Some things have really been bothering me about the auto bailout talk vis-a-vis the financial sector bailout, and especially the recent Citigroup bailout.
First, I agree with Rachel Maddow that something seems off when the (white collar) financial sector can get a quick bailout with few strings attached with no blame placed on employees and CEOs compensation structure (or any suggestion that it be revamped to take the federal funds), but in the case of the auto manufacturing sector, the quick blame is placed on the unionized workers, with their outrageous expectation for health care and decent wages. These worker “demands” are unreasonably passed on to consumers in the form of higher vehicle prices, according to conservatives like Cal Thomas, and that’s the real reason US car manufacturer’s cannot compete. Meanwhile, CEOs still rake in overly inflated incomes, benefits, stock options, and other perks instead of lowering vehicle prices so as to not “pass on” health care costs to the consumer. Be sure to check out this excellent analysis of the cost-per-employee figures being used to blame union labor.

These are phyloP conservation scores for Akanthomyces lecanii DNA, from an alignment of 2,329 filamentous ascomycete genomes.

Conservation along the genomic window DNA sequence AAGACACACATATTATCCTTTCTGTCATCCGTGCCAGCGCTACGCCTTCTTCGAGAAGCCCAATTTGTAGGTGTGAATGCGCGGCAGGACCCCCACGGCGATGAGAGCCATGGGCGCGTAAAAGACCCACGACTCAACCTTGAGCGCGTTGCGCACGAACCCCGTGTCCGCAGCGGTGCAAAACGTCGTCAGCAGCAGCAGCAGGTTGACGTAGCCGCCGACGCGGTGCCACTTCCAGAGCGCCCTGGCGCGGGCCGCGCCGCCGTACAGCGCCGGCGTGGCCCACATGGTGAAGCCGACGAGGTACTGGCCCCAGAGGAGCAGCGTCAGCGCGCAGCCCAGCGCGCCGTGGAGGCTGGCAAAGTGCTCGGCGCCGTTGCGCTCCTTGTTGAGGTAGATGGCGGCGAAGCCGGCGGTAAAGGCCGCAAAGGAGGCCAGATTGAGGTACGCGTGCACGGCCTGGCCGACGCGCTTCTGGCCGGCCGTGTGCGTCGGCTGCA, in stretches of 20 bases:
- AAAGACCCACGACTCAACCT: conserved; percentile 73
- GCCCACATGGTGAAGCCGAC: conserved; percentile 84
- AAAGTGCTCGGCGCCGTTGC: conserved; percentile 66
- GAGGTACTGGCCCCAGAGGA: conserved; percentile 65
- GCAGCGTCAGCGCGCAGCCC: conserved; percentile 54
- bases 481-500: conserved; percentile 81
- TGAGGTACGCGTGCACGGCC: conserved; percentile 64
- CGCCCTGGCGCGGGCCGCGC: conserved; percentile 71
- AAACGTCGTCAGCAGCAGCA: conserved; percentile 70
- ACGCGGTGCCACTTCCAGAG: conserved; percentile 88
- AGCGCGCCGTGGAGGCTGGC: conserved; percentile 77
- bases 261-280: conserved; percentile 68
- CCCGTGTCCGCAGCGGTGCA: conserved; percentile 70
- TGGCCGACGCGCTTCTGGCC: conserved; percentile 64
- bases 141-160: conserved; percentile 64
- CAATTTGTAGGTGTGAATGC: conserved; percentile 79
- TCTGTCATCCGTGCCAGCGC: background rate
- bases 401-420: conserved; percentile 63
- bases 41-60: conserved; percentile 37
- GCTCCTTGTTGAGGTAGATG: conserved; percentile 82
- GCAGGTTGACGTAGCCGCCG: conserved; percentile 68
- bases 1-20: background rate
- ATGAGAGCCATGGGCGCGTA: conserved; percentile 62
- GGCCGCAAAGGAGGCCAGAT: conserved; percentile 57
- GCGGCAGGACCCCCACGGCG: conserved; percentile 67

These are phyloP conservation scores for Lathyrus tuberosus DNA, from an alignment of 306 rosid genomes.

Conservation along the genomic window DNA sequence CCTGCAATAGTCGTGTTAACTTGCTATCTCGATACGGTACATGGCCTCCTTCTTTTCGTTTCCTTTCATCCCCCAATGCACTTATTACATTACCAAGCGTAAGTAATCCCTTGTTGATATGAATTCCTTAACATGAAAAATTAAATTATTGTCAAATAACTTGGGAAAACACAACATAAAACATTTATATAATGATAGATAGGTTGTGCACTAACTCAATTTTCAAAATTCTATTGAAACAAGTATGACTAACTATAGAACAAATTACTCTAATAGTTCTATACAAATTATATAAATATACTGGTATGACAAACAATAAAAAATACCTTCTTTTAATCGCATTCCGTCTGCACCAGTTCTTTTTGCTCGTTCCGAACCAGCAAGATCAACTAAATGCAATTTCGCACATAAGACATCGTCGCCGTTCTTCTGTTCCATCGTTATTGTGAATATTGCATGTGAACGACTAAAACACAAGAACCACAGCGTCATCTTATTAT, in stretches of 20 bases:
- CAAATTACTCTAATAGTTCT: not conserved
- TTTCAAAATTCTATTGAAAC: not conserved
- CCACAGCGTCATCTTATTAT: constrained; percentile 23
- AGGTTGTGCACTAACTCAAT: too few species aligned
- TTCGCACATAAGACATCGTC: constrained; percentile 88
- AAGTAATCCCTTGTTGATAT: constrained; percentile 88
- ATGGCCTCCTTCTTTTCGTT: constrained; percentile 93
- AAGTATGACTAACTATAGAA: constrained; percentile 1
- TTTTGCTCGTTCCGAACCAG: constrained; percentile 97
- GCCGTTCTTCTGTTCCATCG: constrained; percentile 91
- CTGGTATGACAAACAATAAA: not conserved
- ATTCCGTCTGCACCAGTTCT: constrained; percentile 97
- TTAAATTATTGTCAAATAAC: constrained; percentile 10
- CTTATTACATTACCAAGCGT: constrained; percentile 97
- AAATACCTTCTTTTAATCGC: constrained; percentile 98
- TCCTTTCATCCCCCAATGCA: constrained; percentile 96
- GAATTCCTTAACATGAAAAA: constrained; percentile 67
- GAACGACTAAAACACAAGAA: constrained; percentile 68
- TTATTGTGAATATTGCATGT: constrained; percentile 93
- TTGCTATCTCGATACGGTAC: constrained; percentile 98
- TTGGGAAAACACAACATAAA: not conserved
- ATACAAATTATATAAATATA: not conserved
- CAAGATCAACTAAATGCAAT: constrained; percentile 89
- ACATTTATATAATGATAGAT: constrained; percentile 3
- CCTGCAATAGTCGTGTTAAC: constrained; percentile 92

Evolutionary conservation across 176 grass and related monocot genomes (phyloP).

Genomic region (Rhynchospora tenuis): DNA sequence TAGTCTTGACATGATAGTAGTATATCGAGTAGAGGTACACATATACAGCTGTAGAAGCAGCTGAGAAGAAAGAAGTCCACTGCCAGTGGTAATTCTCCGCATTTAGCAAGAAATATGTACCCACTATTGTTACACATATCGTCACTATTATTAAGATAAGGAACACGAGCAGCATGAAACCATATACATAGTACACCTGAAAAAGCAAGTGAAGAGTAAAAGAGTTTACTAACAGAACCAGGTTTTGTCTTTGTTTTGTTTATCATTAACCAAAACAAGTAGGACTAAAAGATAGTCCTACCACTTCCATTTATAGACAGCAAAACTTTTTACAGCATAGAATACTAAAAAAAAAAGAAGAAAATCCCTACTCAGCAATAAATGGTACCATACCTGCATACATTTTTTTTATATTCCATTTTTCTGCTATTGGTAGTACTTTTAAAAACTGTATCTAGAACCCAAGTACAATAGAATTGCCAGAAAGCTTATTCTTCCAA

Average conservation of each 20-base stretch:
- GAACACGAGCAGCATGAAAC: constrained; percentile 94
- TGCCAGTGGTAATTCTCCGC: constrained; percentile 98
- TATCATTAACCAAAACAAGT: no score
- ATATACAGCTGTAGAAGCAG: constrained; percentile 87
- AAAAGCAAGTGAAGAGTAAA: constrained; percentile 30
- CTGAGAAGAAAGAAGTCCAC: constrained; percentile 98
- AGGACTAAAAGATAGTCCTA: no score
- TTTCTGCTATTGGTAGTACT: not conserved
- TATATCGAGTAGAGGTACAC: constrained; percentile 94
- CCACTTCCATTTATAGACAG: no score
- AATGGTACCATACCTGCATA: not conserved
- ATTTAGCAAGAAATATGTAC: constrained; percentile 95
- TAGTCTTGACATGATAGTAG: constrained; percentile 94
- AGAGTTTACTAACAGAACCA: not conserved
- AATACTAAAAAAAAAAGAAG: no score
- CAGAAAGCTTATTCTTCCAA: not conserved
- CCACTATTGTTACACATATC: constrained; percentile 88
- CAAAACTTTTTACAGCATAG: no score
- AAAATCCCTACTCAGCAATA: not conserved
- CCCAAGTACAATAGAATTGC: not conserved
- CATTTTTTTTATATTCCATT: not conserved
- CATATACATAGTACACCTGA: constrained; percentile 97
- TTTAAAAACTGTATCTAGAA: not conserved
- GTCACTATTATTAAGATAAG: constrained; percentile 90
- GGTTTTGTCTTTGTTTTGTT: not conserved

Class warfare, indeed. I don’t mind criticizing compensation structure, but how is unionized labor being blamed for the failure of the auto industry? What about the auto CEOs? And finance CEOs compensation is irrelevant to their bailout? This is akin to blaming welfare to the poor for the economic strain on the middle class, while the average compensation for an S & P 500 CEO in 2007 is projected to have been $14.2 million; in 2006 the average Fortune 500 CEO received $10.8 million, which is 364 times the average worker. In 2007, the Ford CEO’s total compensation was $21,670,674, and GM’s CEO’s was $14,415,914. The average of auto worker’s wages (not the pay of the average worker, but the average of workers’ pay) is $20.53/hour, or $42, 702/year–just below the median income. And it’s the unions’ fault?
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